Parliament political groups under fire for ‘blocking’ Greta Thunberg invitation

Written by Martin Banks on 15 March 2019 in News

Five political groups in the European Parliament have been criticised for allegedly “blocking” an invitation to 16-year-old environmentalist Greta Thunberg to speak in the assembly earlier this week.

Greta Thunberg | Photo credit: Press Association

The Swedish schoolgirl, who has inspired an international movement to fight climate change, has been nominated as a candidate to receive this year's Nobel Peace Prize.

The left wing GUE/NGL group in Parliament said it had supported moves for Thunberg to address the plenary in Strasbourg this week but says that the proposal was blocked by other groups, including the EPP, Alde, ECR, EFDD and ENF.

A GUE source told this website, “The EPP said this is ‘not a place for children’ and the EFDD said they should be at school. GUE/NGL, the Greens and the S&D argued otherwise.”


In opposition to the “veto” GUE said it invited 60 youth activists from 22 countries to meet MEPs in the French city and speak about their demands and on ways to support their environmentalist cause.

The source said the young people attended individual group meetings and were invited to watch a parliamentary debate on Wednesday on climate change from the tribunes inside the Parliament.

He said, “The progressive groups wanted to invite her [Greta Thunberg] but she did not come.”

GUE said it welcomed the rise of the protest movement of youth from across Europe striking for climate action.

“Greta Thunberg was blocked from addressing this Parliament because she speaks truth to power. That truth is that we are failing on climate change” Lynn Boylan MEP

The latest student climate action, initiated by Thunberg, was a global strike by school children on Friday, their biggest global protest to date.

GUE MEP Lynn Boylan (Sinn Féin, Ireland) said, “Greta Thunberg was blocked from addressing this Parliament because she speaks truth to power. That truth is that we are failing on climate change. Failing to take the bold steps that are required. Failing to lead.”

“There are some in this chamber who are more concerned that young people would strike from school than they are about the fact that we have just 12 years to sort this mess out,” she added.

If Thunberg were to win the peace prize, she would be the youngest recipient since Pakistan's Malala Yousafzai, who was 17 when she received the prize.

Norwegian Socialist MP Freddy Andre Ovstegard said: “We have proposed Greta Thunberg because if we do nothing to halt climate change, it will be the cause of wars, conflict and refugees.”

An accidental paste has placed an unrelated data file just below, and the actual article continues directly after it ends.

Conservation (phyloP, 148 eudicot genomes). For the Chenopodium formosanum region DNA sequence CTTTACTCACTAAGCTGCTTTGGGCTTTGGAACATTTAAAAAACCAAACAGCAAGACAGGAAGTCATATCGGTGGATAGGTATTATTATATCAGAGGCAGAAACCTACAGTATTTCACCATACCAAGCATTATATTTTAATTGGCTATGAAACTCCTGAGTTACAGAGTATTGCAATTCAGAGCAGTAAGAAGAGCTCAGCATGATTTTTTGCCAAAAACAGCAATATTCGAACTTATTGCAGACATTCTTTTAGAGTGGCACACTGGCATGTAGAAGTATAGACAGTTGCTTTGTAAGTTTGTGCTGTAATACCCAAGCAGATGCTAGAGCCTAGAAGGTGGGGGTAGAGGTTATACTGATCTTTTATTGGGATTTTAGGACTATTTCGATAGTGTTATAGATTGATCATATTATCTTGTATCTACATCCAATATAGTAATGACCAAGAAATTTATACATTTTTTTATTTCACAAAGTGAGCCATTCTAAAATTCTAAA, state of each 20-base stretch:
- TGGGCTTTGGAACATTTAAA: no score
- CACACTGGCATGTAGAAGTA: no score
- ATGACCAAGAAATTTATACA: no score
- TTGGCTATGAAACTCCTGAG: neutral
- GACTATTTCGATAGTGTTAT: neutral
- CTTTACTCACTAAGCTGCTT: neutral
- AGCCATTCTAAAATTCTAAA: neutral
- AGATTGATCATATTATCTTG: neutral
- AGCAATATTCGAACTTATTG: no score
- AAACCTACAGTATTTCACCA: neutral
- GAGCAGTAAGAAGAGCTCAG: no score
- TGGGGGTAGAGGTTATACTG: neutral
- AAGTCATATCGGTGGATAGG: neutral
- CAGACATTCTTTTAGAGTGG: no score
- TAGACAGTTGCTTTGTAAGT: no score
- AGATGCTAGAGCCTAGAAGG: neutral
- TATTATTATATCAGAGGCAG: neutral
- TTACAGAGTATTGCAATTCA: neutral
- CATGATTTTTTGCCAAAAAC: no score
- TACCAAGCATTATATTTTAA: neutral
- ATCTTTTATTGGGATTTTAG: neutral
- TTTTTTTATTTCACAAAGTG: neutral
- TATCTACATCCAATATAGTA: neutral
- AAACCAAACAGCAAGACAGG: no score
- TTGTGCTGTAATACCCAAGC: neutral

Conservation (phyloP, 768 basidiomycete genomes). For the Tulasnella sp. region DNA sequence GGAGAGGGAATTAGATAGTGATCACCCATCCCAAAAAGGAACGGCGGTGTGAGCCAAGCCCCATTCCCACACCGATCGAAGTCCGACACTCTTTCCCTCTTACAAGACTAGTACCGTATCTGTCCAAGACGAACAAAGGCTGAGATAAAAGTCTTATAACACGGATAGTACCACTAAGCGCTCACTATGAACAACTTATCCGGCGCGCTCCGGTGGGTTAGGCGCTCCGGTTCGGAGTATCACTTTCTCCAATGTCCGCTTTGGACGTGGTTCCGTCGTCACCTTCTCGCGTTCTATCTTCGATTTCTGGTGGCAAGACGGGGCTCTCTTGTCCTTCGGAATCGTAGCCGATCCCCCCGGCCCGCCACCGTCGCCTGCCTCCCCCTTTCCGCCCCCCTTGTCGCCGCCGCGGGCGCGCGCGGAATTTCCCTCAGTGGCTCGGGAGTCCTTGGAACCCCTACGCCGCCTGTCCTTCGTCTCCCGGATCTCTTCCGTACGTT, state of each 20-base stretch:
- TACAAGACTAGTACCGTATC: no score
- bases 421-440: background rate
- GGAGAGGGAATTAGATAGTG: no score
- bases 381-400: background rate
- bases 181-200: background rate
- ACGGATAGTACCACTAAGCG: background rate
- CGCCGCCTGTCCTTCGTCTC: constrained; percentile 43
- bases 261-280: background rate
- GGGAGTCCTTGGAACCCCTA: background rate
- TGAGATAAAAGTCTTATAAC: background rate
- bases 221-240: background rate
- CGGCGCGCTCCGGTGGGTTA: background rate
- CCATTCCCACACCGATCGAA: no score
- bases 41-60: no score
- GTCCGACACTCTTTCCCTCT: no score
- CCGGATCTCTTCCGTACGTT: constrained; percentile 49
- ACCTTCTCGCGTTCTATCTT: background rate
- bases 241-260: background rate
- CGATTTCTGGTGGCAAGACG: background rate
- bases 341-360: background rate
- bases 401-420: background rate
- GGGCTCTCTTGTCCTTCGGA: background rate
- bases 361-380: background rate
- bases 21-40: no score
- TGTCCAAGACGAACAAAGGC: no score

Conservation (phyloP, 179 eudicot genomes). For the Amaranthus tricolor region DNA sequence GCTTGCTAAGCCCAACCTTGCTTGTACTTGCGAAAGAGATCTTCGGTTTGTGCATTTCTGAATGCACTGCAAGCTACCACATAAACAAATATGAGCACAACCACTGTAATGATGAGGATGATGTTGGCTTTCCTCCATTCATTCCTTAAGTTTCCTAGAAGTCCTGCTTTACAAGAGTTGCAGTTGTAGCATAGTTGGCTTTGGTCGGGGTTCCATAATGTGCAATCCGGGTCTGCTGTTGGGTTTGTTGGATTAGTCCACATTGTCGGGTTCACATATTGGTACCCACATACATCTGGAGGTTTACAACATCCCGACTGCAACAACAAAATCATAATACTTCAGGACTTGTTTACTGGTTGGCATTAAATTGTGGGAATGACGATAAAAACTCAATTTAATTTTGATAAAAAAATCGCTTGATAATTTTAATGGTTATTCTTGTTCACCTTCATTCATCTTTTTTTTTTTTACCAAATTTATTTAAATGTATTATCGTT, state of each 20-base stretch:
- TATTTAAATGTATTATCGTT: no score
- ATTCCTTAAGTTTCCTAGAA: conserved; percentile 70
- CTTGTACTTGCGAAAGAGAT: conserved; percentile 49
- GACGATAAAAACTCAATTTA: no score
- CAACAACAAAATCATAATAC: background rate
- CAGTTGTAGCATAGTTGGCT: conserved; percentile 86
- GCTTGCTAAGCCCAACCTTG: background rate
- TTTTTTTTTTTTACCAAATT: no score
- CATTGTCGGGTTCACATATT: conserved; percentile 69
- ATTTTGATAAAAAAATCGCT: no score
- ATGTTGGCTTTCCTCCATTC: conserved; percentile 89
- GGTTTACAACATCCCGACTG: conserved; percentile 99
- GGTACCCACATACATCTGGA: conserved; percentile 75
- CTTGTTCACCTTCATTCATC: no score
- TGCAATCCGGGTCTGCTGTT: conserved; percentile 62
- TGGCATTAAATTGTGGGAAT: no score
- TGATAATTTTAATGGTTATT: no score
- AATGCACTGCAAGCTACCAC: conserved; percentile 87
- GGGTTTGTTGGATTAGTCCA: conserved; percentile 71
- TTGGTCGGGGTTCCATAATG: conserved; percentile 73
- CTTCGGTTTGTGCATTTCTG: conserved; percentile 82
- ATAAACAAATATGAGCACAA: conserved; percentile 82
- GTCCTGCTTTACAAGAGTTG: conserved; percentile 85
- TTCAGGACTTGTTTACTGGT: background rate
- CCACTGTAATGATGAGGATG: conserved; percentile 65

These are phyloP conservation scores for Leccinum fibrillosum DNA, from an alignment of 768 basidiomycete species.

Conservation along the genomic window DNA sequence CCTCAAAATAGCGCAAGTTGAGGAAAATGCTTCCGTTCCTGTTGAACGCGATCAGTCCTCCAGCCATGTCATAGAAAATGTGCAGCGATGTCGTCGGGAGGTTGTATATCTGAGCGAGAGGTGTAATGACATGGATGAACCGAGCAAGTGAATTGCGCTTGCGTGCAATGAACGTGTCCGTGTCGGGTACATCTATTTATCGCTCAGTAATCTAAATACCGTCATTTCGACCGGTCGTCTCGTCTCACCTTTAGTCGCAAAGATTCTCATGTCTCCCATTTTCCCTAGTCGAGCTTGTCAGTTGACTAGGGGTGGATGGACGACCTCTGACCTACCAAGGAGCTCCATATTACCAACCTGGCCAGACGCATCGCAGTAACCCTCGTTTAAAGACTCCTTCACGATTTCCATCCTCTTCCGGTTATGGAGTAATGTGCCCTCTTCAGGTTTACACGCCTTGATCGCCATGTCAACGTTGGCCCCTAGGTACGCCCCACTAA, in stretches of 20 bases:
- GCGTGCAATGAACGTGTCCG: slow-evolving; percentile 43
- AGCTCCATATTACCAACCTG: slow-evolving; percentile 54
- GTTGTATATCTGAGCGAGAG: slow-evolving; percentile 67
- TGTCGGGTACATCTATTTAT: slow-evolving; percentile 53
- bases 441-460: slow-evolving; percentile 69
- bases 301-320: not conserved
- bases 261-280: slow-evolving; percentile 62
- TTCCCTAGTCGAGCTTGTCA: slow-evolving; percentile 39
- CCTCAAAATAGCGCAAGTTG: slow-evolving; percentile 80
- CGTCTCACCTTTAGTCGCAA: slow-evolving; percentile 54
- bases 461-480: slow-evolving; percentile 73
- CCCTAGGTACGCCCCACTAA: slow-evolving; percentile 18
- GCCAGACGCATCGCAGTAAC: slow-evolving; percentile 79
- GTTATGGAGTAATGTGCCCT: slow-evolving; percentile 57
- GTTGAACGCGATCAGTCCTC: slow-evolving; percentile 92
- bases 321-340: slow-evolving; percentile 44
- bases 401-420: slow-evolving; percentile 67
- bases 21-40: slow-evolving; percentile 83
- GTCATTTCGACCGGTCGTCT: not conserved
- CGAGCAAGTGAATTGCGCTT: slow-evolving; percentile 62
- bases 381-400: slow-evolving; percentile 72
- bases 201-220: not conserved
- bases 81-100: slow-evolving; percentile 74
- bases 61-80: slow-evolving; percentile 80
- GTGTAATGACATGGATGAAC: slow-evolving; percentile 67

“Greta Thunberg has launched a mass movement which I see as a major contribution to peace," he added.

The school strikes were inspired by the Fridays For The Future movement started by Thunberg under the hashtag #FridaysForFuture.

“Politicians have known the truth about climate change and they’ve willingly handed over our future to profiteers whose search for quick cash threatens our very existence” Greta Thunberg

So far, there have been regular walkouts around the world, including in countries such as Germany, Belgium, the UK, France, Australia and Japan.

But Friday's protest is billed as the biggest so far.

In an article published to coincide with the strikes on Friday, Thunberg writes, “These strikes are happening today - from Washington DC to Moscow, Tromsø to Invercargill, Beirut to Jerusalem, and Shanghai to Mumbai - because politicians have failed us.”

“We’ve seen years of negotiations, pathetic deals on climate change, fossil fuel companies being given free rein to carve open our lands, drill beneath our soils and burn away our futures for their profit. We’ve seen fracking, deep sea drilling and coalmining continue.”

“Politicians have known the truth about climate change and they’ve willingly handed over our future to profiteers whose search for quick cash threatens our very existence.”

The Guardian article goes on, “If those in power today don’t act, it will be our generation who will live through their failure. Those who are under 20 now could be around to see 2080 and face the prospect of a world that has warmed by up to 4°C. The effects of such warming would be utterly devastating.”

Meanwhile, MEPs in Strasbourg adopted a resolution on the EU’s long-term reduction targets of greenhouse gas emissions in the framework of the Paris Agreement. The text calls, among other things, for net-zero greenhouse gas emissions by 2050.

In a non-binding resolution, adopted with 369 votes to 116 and 40 abstentions, MEPs stated that only two of the eight scenarios (“pathways”) proposed by the European Commission in its November communication would enable the EU to reach net-zero greenhouse gas (GHG) emissions by 2050, the commitment made by the EU under the Paris climate agreement.

They said they support the Commission in pushing for these two scenarios.

Parliament also voiced support for the demonstrations, in particular in the form of climate marches and school strikes that are raising awareness of these climate risks.

MEPs say they will now ask national, regional and local governments, as well as the EU, to take concrete and swift action in order not to overshoot the 1.5°C climate limit.

The resolution stressed that in order to reach net-zero GHG emissions in 2050 in the most cost-efficient manner, the 2030 ambition level will need to be raised.

The EU must therefore send a clear message that it stands ready to review its contribution to the Paris Agreement.

About the author

Martin Banks is a senior reporter at The Parliament Magazine

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